Are Interest Only Loans the New Norm?
We’ve seen a number of significant developments throughout this economic cycle. As the loan market has become increasingly liquid, interest only loans have become more prevalent. We’ve received a major uptick in the amount of inquiries about these kinds of loans. There are two perspectives driving the trend—borrowers and lenders—each trying to take advantage of market conditions. In the first of a two-part series we look at how the bank, life company, and CMBS loan sectors see things.
Insurance companies have traditionally been the most conservative lending sector, studying default rates from a statistical and actuarial standpoint. Interest only loans tend to have a higher rate of default because there is less principal pay down. Given the higher risk profile of interest only loans, the life company sector is more stingy than the bank and CMBS sectors about offering interest only components to loans. Having said that, because of the current landscape, we have placed many moderate and low LTV loans with life companies that include interest only components.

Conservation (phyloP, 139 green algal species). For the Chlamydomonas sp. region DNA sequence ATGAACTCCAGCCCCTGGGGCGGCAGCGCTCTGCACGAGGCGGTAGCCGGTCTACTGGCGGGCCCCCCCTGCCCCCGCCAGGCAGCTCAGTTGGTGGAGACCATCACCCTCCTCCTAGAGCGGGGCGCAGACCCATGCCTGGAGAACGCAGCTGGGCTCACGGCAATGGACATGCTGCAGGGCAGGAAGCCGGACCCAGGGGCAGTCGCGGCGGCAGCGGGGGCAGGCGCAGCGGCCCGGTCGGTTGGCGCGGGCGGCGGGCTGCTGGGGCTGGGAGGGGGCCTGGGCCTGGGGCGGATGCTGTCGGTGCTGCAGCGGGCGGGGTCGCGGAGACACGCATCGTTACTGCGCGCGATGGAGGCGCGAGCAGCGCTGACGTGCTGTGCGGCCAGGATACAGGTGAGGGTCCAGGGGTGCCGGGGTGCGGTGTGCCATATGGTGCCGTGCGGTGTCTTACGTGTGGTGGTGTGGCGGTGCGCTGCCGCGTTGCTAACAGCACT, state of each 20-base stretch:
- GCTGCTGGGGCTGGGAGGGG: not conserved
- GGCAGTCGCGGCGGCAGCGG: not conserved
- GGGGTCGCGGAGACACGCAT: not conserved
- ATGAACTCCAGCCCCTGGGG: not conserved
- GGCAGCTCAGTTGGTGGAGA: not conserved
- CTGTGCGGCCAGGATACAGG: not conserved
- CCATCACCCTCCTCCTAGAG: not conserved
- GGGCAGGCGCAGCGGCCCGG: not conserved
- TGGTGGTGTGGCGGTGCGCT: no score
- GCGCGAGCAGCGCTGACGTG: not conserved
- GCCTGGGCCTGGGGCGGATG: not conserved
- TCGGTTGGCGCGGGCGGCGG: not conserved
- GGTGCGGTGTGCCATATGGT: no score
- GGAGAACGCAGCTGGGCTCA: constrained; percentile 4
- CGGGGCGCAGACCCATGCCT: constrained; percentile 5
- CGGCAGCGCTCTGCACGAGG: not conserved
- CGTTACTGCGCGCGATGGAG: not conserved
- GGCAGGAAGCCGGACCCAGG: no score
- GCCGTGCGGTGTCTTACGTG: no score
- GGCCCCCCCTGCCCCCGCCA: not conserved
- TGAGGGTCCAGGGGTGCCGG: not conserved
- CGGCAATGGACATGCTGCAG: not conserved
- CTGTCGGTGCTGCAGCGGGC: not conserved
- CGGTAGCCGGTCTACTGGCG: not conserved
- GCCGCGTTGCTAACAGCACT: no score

The competition and demand for loans among CMBS lenders is fierce right now. This means that while Conduit 2.0 lenders in this cycle are more conservative than their predecessors, interest only components and full term interest only loans have become quite prevalent, even on higher leverage transactions. This trend will likely continue into the foreseeable future.
Banks are very active in this cycle, though they are tempered by federal regulators active in this loan sector. Loans with components of interest only are available with these lenders particularly when leverage is low.